Retirees always face choices about how to invest their money and what mix of investments is the best way to go. Retirement financing guru Mark Warshawsky has carried out research that suggests more retirees should consider making an immediate annuity part of their retirement portfolio. He explains his findings in this report.
Warshawsky says that the data in the study indicate that an immediate annuity would in some cases work better than a systematic withdrawal strategy like the four percent rule. The immediate annuity provides a higher return conditional on the beneficiary’s survival. In other words, the return could be better than the return using the four percent rule.
This works, Warshawsky explains because of the mortality credit. In essence, it means that, because mortalities are pooled, those who live longer get a benefit from those who pass away earlier. If a retiree’s concern is income rather than leaving a bequest for family members or others, the immediate annuity is a very good approach.
The great recession, the phasing out of pensions, and the highly-marketed concept of the lump sum retirement number can make the income decision difficult. But, Warashawsky notes, it’s a decision people have to make, difficult or not. It is a psychologically difficult choice to make for people who have watched account balances grow for years. “People get a little attached to that money.” But if you want income, you have to part with some of that money.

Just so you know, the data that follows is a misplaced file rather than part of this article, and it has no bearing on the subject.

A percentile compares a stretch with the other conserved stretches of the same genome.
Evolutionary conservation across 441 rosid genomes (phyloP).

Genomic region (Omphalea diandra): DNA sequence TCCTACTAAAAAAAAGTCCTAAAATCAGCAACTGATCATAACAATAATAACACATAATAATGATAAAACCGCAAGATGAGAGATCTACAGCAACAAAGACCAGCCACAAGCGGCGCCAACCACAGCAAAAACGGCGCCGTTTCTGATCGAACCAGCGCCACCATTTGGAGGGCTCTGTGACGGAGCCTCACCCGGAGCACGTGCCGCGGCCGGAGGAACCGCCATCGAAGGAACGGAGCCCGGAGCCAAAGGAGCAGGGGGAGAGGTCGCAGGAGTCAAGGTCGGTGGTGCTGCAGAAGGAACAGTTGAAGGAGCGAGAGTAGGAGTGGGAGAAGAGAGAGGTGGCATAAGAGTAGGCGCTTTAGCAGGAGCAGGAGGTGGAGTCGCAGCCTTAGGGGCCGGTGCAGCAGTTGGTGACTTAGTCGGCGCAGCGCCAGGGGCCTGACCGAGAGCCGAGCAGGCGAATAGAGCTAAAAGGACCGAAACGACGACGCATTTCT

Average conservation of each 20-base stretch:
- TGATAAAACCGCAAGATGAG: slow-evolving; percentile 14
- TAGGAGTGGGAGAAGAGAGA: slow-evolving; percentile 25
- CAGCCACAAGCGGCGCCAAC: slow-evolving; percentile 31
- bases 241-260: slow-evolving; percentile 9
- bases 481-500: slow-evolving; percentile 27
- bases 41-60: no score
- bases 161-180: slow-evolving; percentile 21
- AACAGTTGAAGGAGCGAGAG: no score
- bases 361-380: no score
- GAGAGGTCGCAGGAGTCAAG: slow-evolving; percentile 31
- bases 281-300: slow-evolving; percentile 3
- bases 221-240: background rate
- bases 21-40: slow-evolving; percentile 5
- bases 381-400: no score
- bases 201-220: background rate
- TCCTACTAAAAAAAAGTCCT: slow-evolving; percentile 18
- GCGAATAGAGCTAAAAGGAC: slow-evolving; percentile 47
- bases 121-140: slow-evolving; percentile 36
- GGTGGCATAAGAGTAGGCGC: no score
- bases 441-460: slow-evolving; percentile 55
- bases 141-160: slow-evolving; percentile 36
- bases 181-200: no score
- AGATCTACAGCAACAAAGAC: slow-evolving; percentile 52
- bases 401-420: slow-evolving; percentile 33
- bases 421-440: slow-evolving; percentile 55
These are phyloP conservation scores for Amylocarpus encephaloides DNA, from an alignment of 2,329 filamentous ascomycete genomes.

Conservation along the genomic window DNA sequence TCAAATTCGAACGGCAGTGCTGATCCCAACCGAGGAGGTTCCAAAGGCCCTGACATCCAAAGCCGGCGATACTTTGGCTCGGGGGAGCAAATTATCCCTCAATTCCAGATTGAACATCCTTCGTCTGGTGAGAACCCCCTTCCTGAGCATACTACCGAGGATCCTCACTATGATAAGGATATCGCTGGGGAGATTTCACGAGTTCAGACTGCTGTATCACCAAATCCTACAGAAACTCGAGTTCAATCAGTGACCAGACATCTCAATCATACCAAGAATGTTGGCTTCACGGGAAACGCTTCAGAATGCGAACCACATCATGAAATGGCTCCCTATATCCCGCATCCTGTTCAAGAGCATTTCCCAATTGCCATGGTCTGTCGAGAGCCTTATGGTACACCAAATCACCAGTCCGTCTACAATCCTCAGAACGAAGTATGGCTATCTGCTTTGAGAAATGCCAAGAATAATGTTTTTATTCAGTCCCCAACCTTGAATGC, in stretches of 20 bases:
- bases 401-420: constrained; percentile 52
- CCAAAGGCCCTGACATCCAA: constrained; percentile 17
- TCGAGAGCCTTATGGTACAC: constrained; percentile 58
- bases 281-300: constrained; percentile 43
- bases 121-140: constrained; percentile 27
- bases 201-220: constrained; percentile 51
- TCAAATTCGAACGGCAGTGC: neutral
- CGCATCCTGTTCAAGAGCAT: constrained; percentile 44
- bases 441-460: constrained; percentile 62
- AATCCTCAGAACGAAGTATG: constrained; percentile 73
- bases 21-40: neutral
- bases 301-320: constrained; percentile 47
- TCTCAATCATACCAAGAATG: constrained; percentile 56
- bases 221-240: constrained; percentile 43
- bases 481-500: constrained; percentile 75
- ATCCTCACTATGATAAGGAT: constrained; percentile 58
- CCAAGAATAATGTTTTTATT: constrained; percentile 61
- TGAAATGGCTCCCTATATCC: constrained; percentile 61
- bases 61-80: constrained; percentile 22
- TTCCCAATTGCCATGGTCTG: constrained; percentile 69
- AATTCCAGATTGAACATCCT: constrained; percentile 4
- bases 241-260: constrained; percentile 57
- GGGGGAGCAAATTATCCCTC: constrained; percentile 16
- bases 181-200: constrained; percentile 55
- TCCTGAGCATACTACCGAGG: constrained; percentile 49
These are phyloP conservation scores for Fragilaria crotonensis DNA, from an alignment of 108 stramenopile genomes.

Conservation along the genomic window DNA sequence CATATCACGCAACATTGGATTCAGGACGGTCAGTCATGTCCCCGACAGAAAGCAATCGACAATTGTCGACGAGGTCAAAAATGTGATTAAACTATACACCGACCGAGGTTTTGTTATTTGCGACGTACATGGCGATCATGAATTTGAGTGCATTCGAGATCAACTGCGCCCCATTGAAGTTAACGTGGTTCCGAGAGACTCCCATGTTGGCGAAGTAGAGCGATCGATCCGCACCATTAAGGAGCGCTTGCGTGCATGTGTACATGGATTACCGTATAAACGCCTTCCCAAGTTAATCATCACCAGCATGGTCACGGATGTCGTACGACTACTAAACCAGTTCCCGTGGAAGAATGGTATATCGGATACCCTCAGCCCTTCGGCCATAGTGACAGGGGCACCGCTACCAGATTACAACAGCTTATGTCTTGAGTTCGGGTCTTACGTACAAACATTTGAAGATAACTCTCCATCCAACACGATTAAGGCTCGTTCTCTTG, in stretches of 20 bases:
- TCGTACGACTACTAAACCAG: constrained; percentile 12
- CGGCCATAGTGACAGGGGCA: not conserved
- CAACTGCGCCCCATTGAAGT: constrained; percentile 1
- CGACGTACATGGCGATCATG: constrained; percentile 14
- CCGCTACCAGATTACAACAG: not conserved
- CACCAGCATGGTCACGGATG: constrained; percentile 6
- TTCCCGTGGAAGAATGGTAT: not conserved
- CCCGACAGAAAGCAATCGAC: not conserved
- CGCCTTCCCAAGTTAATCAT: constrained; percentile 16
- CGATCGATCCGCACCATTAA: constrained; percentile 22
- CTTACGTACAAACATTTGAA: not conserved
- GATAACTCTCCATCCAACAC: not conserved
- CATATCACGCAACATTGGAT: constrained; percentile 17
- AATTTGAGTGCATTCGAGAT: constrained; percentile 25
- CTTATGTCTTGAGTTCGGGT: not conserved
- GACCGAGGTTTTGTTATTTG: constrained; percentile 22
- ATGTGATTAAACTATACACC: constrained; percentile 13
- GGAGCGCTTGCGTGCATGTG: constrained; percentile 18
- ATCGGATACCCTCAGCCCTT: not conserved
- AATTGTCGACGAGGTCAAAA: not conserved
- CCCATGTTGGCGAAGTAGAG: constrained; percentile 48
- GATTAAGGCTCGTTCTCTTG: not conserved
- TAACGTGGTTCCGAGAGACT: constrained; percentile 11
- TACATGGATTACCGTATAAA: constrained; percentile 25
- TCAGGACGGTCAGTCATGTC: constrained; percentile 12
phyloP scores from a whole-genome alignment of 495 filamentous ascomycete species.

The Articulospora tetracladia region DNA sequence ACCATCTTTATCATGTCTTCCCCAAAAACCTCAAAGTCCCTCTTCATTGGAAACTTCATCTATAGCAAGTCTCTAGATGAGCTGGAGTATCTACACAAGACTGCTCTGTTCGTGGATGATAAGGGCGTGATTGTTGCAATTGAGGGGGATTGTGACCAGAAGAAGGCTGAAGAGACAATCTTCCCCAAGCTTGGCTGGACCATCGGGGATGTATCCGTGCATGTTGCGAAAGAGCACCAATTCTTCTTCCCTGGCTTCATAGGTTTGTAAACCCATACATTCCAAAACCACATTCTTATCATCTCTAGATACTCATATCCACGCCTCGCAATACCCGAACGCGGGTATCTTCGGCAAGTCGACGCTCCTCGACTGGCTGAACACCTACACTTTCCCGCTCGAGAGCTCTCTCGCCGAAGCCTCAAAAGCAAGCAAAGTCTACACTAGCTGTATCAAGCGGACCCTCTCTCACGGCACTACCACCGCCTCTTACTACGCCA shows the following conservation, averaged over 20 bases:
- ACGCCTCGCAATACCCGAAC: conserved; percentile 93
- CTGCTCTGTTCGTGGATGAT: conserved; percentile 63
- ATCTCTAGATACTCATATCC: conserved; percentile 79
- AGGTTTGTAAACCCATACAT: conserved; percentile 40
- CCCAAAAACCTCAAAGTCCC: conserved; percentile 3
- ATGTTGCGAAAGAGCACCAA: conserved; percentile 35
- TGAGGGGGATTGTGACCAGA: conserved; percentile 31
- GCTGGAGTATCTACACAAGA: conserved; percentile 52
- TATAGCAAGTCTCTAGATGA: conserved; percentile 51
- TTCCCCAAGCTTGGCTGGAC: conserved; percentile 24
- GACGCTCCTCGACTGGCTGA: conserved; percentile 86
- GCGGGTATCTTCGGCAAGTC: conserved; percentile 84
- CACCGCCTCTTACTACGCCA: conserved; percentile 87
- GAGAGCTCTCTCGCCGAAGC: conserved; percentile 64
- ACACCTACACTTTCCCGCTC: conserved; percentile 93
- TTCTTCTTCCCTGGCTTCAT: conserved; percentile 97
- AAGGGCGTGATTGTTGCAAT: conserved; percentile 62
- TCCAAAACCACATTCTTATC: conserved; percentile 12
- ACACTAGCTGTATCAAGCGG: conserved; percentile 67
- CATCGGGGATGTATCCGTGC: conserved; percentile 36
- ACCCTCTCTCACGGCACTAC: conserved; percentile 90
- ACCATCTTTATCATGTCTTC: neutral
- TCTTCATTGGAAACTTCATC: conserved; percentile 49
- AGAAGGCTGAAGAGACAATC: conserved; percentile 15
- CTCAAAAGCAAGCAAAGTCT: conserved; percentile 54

Warshawsky also suggests that annuitizing part of a portfolio can be a good choice that can save some money.
Mark J. Warshawsky is a visiting scholar at the Mercatus Center of George Mason University. His research interests include employer-sponsored retirement programs, social security, financial planning, health and long-term care financing, corporate and public finance, and macroeconomics. Retirement News Today is a featured network of the Sequence Media Group.